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Saskatchewan's Paul McCallum has joined Scott Norwood and Bill Buckner on the list of athletes who have paid a nasty price for a costly mistake on the playing field. The Roughriders' kicker missed two field goals, including the potential winner in overtime, in a 27-25 loss to the B.C. Lions in the Canadian Football League West Division final Sunday in Vancouver. Within hours, eggs had been thrown at his home, manure dumped on his lawn and he had been the target of threats. "We're taking it very seriously," Regina police spokeswoman Elizabeth Popowich said. "I think everyone is really dismayed by this sort of event." Popowich said the first call reporting that the kicker's house had been pelted with eggs came in about an hour after the game was over. While McCallum's wife was out cleaning up the mess, a second vehicle used a neighbour's driveway to pull up and dump the manure. Shortly after that, another vehicle passed by and the people inside allegedly uttered "threats against the property of the homeowner," Popowich said. She would not elaborate on the threats. Regina police subsequently charged Mark Conrad Lehmond, 31, with uttering threats. He is scheduled to appear in court Dec. 15. The investigation continues.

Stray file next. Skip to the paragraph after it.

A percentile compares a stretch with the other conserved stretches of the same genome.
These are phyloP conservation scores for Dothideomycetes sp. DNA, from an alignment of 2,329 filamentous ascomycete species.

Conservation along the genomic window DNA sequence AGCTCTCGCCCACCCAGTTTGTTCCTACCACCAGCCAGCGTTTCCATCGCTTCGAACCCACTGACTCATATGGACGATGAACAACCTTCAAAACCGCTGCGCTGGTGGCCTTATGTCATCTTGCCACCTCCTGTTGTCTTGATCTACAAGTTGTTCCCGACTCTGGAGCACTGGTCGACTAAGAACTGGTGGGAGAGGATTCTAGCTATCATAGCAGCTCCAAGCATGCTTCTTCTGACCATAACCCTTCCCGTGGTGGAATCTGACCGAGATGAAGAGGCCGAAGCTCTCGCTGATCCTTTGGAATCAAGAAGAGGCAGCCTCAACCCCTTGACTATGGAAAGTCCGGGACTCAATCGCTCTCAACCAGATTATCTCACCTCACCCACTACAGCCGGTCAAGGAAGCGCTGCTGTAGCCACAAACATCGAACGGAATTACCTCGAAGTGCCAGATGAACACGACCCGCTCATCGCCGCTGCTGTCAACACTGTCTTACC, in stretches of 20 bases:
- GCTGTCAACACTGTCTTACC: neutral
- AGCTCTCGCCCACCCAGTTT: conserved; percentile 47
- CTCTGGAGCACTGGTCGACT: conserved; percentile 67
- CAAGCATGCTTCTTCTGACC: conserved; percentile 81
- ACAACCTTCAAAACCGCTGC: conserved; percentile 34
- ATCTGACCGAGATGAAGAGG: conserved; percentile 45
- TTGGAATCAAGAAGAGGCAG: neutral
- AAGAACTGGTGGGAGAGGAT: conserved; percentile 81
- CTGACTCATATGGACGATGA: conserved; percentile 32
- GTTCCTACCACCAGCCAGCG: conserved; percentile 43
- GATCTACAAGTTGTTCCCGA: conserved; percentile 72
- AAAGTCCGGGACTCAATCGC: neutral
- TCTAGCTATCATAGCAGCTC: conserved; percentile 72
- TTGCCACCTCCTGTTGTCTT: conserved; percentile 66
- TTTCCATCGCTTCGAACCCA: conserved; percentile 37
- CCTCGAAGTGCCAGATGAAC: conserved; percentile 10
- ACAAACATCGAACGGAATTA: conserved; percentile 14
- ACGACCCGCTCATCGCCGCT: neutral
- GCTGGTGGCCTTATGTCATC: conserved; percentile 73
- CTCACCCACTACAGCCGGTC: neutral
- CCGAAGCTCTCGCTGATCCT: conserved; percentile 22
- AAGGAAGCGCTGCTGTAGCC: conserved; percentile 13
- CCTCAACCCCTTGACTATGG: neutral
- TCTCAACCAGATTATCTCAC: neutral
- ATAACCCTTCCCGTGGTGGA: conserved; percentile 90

McCallum is the latest in a line of athletes to pay the price for a costly error. Norwood missed a 47-yard field goal with seconds remaining that would have given the Buffalo Bills the win over the New York Giants in the National Football League's Super Bowl in 1991. The ball went wide right and Norwood, despite a fine record with the Bills, became a championship goat. McCallum's overtime miss was from just 18 yards out, compounding the disappointment. "I didn't do my job," said McCallum, who crumpled to the turf and lay flat on his back holding his helmet with his hands after missing the kick. "I pulled it. I was trying to hit it straight. I mishit it. I let a lot of people down, especially the guys in this locker room."

After the game, Saskatchewan general manager Roy Shivers came down hard on McCallum. "It's fair to blame [McCallum]" Shivers said, as quoted in the Leader-Post in Regina. "It's a team game, you're supposed to do your job. All I ask is for everybody to do their jobs. He didn't do his job today. There was nothing wrong with the snap, nothing wrong with the hold, I don't want to hear that," Shivers continued. "We had 39 other guys busting their asses off and we get let down."

But head coach Danny Barrett offered support. "Let's make this perfectly clear: It didn't come down to [McCallum] We had more than one opportunity."

Buckner was the Boston Red Sox' first basemen who let a ground ball roll between his legs in Game 6 of the 1986 World Series against the New York Mets. A run scored on the play, the Mets won the game and the Red Sox went on to lose the championship in Game 7.

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